Nieman Lab: The Daily Digest – August 12, 2018

An analysis of 16,000 stories, across 100 U.S. communities, finds very little actual local news
“Sometimes a story was literally just a YouTube video that they were linking to.” By Laura Hazard Owen.

We can write about Twitter, we can stay on Twitter, but we can’t expect anything from Twitter

Nieman Lab
Nieman Lab is a project to try to help figure out where the news is headed in the Internet age.

Ultimately, what it probably comes down to is These platforms are terrible, are they ultimately enough of a net positive for me individually that I stay on them? By Laura Hazard Owen.
Submissive audiences? “Less special” news outlets? And other inspiring thoughts from WordPress’s publisher summit
WHAT WE’RE READING

THE NEW YORK TIMES / BRIAN HAMMAN
How we hire front-end engineers at The New York Times →
“Over the years, we’ve lost several external and internal candidates who wanted to be at The Times but were frustrated by having to prove themselves again and again. We recently made a major change: rather than having separate job postings and interview processes for each team, we consolidated to a single application and review process across all our front-end openings.”

DIGIDAY / MAX WILLENS
Subscription publishers wrestle with password-sharing →
“The difficulty of identifying password-sharers has marketing consequences. In theory, a person who’s accessing subscriber content through a friend or family member should be a prime target for marketers. But that person can’t be targeted if they can’t be identified.”

AXIOS / SARA FISCHER
The local TV consolidation race is here →
“Scale matters when we are competing against massive pay TV conglomerates, Facebook, Apple and Netflix. If you want a healthy broadcast business that keeps the Super Bowl on free TV, that encourages local investigative journalism and allows stations to go 24-7 live with California wildfire coverage, broadcasters can’t be the only media barred from getting bigger.”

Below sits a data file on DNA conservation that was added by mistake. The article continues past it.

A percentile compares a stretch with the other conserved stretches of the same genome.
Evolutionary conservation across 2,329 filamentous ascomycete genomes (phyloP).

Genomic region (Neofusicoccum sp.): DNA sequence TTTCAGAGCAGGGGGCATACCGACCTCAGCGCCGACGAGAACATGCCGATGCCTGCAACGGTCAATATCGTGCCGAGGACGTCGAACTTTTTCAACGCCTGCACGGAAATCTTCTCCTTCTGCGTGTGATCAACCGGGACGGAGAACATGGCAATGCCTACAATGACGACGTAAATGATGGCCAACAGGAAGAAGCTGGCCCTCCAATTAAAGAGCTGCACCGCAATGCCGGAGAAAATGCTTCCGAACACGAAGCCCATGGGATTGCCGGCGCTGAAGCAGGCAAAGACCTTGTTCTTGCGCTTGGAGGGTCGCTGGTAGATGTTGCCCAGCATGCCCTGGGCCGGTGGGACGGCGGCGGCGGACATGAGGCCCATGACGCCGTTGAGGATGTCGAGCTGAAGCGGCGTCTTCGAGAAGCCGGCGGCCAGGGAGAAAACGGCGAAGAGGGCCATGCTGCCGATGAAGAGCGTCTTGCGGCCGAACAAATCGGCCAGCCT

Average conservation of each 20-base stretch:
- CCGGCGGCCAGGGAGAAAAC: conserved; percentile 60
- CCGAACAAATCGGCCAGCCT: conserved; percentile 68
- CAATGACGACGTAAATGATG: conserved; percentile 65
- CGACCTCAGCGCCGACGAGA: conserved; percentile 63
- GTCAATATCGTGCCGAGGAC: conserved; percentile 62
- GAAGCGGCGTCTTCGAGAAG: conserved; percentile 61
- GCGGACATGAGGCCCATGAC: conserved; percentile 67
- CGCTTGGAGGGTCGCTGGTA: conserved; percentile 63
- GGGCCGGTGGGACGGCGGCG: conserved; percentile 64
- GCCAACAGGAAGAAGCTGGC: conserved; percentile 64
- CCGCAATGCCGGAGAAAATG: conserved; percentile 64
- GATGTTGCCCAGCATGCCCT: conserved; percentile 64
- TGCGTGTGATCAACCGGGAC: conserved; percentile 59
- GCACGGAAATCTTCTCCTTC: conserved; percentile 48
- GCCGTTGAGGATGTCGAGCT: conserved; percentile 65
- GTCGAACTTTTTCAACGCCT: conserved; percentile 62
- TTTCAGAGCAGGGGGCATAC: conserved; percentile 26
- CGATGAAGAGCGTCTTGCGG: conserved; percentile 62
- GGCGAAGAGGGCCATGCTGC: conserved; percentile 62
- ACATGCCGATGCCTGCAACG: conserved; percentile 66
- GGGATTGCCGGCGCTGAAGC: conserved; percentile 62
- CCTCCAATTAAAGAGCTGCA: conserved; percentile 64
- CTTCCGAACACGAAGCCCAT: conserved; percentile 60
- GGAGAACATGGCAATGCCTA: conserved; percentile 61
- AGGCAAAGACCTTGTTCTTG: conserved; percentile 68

MEDIUM / ANDREW GOLIS
Two years after its shutdown, the founder of This. (and now GM of Vox) reflects on the push for quality over quantity on social media →
“We didn’t make it (a story for another Medium post). But the problem has only gotten worse, and gone from a fringe interest of media critics and idealists to possibly the central business challenge of most of the big platforms and one of the central cultural challenge to our democracy.”

REYNOLDS JOURNALISM INSTITUTE / MADELEINE BAIR
El Tímpano will pilot a text message distribution and engagement strategy to serve Latino immigrants →
“As we talked to community organizers about what approaches they find most effective in reaching Latino immigrants, two strategies came up again and again: in-person engagement and mobile messaging.”

LENFEST INSTITUTE / ANH NGUYEN
How VTDigger revamped its podcast strategy →
“The podcast, hosted and produced by a VTDigger reporter with radio experience, launched that summer covering Vermont Senator Bernie Sanders’ run for president and the state’s legislative session. It was a flop: ‘We made every mistake you can think of.’”

COLUMBIA JOURNALISM REVIEW / PETE VERNON AND STEVEN THRASHER
A Q&A with Northwestern’s new professor for social justice reporting (with a emphasis on LGBTQ issues) →
“You can’t just accept the position of power in understanding what’s happening in the country. You have to look around the corner and look in the margins because the people who are most in the margins are often the ones who are often suffering the most.”

REUTERS / GREG ROUMELIOTIS
An investment firm led by a former hedge fund executive is in talks to acquire Tronc →
“Will Wyatt is a veteran investor in the media and the consumer sector, having led some of Starboard’s biggest bets in the space, including in Tribune Media Co, one of the largest U.S. television station operators.”

WASHINGTON POST / ELIZABETH SPIERS
No, Jared Kushner, it was not okay to delete her journalists’ work →
“There are a number of other technical reasons you might not be able to find a story in the archive, but one that would never occur to any rational journalist, or even any reasonable person, is your boss, the owner of the paper, is stealthily destroying your work and damaging the credibility of his own media publication in the process. Even in the annals of terrible media owners, this is something that would normally be credible only to a conspiracy theorist.”